But Gordon said his turbine size remains the industry standard, and he says his project will face lower construction costs because it is located closer to shore in much shallower waters. Moreover, Gordon said, the cost of turbines and raw materials is falling, and legislation circulating on Beacon Hill calls for 25-year power contracts rather than the 15-year contracts he originally negotiated. All of these factors should lower his costs and make it easier to arrange financing, he said.
“Cape Wind is confident that its pricing would be highly competitive with other potential offshore projects,” the company said in a filing with the Energy Facilities Siting Board.
Perhaps Cape Wind’s biggest challenge is the political baggage it carries as the much-hyped wind farm that failed to deliver. The $113 million New Bedford marine terminal, built to be a staging area for Cape Wind, is a concrete example of the project’s failed promise.
Because of all of the political baggage, the groups pushing for offshore wind legislation want nothing to do with Cape Wind. OffShore WindMA, an association of offshore wind interests that includes the three companies that have leased ocean tracts, doesn’t want Cape Wind as a member. Rep. Patricia Haddad, the architect of the offshore wind legislation, says at almost every turn that her bill isn’t about Cape Wind.
Then there is the problem of Baker. He has never been a fan of Cape Wind, but most of his objections were based on the high-priced contracts the company received from the state’s utilities. With those gone, his objections may abate.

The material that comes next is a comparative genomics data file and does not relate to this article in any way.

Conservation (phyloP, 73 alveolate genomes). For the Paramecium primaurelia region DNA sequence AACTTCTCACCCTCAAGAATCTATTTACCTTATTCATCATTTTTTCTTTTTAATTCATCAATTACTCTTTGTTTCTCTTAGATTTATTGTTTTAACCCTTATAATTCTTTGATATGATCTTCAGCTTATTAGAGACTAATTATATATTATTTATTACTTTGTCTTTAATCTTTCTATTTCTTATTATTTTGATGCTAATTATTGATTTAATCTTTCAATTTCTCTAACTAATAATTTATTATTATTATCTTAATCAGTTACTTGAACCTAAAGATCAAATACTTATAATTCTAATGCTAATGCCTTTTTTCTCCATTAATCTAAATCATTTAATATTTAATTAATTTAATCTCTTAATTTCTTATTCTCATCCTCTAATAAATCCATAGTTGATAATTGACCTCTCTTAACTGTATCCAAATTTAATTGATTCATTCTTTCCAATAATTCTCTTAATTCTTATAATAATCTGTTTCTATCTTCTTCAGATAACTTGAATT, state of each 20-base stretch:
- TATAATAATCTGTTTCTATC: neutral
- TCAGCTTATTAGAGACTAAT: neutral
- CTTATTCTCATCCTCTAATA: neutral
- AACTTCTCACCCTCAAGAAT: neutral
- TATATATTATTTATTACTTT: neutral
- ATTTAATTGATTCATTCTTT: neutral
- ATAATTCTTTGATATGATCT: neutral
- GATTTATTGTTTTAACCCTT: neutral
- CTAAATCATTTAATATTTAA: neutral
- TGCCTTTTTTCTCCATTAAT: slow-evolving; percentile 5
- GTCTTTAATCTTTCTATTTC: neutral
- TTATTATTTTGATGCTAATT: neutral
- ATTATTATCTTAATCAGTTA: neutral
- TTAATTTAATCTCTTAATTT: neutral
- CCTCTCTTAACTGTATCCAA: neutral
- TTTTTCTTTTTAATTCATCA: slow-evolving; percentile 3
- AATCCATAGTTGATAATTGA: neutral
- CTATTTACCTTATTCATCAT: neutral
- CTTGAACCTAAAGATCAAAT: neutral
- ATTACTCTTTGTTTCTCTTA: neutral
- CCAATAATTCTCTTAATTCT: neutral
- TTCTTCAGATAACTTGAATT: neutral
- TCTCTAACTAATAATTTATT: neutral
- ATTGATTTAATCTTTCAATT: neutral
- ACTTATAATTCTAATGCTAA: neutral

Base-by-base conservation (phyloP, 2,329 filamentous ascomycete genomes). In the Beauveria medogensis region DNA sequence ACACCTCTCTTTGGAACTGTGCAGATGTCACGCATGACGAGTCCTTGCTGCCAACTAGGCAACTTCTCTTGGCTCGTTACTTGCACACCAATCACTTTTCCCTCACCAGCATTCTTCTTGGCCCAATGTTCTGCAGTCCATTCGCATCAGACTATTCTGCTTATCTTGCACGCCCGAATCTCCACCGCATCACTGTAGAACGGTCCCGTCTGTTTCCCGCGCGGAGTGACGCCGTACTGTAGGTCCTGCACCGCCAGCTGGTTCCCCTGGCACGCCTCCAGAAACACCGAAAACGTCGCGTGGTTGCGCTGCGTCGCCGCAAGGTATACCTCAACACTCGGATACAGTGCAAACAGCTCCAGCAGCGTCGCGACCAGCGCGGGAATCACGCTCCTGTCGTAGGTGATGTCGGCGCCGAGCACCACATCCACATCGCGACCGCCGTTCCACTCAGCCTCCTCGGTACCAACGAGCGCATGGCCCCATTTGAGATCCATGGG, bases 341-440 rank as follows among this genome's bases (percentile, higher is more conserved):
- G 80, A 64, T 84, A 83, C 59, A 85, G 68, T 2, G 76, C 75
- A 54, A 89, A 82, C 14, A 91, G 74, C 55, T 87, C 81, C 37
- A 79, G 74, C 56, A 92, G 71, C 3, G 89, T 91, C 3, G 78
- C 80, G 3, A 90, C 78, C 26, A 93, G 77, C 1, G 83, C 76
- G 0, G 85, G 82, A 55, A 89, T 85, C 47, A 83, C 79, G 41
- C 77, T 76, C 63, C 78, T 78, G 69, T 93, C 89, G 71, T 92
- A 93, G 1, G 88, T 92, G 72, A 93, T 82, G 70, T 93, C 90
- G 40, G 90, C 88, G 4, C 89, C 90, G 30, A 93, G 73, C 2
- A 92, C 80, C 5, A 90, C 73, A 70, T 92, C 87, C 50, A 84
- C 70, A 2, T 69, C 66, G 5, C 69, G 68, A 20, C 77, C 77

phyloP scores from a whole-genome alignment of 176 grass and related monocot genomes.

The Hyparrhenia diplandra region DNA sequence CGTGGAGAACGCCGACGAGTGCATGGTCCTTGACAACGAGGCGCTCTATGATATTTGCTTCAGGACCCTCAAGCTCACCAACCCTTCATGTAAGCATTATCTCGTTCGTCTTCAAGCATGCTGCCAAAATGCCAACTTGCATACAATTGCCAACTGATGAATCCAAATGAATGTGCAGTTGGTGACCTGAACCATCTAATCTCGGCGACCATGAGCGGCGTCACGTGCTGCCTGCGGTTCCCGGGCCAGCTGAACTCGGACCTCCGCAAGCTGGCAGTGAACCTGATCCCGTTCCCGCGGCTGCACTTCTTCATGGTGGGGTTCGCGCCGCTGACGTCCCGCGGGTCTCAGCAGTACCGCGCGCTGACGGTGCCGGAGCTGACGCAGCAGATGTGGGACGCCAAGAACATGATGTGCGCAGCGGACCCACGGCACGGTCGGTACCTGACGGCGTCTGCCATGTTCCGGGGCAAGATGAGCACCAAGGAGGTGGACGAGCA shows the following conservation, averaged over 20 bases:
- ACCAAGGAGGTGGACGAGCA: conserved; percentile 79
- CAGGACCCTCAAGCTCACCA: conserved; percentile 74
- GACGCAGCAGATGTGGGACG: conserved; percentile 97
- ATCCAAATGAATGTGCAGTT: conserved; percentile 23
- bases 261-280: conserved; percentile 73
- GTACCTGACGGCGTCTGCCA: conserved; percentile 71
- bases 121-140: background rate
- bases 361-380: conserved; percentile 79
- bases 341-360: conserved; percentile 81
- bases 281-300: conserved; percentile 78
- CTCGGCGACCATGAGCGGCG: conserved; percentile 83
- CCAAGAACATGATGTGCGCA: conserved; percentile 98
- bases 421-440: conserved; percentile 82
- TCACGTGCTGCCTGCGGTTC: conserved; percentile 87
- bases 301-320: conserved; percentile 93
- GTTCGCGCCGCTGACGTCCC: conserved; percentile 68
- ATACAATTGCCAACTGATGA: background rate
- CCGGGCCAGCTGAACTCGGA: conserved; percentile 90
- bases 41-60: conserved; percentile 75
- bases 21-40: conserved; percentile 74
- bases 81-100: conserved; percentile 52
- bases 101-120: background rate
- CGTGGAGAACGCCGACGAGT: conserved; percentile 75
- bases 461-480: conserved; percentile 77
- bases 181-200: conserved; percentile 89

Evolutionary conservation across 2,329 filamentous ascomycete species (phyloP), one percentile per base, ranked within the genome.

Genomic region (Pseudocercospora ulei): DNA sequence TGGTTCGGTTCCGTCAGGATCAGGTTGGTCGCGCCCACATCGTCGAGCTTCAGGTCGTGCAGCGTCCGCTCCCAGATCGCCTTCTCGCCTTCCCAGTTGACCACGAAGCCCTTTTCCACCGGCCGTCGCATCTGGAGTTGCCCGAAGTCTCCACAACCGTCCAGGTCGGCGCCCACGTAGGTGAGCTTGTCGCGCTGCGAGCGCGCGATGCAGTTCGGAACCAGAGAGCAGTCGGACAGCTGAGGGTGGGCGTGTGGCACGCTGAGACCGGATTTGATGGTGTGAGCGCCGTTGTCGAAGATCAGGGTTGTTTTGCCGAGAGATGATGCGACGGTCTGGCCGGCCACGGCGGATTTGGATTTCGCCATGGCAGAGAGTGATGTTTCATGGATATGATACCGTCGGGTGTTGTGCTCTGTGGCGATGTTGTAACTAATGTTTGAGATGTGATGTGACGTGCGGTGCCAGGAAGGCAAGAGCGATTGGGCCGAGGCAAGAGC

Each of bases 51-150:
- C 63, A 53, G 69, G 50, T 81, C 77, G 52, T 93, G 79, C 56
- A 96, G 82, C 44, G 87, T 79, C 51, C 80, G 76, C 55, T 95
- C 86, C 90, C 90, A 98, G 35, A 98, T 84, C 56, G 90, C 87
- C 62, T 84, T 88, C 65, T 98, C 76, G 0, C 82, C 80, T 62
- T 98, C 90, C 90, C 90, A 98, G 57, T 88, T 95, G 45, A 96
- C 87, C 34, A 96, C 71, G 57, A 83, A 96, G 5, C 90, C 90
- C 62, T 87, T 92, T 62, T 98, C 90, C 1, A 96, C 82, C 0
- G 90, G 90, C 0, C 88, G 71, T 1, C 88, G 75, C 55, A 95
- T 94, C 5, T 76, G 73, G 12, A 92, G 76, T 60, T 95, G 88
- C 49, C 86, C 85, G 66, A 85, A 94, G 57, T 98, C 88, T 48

But Baker’s Energy Facilities Siting Board doesn’t appear eager to move Cape Wind’s permit renewal request along quickly, despite appeals from environmental groups such as the Audubon Society and the Conservation Law Foundation and Jon Mitchell, the mayor of New Bedford. Mitchell, in a letter, urged the board to grant the permit extension because nothing has changed since the board’s original approval. “The competitive bidding process for power purchase agreements is the more appropriate forum to decide the fate of the project,” he wrote.
At a multiday hearing on whether a permit for an underwater power cable should be renewed, members of the Energy Facilities Siting Board peppered Cape Wind officials with questions about the project’s financing and its past problems. At every turn, Gordon’s lawyer objected, telling the board members that they were seeking information irrelevant to the permit renewal request.
“The question here goes to prudence and diligence on the part of Cape Wind in managing this project,” said Andrew Greene, director of the board.
Sitting in the front row, Gordon clenched his jaw as he listened to the questioning. But he said nothing – and waited.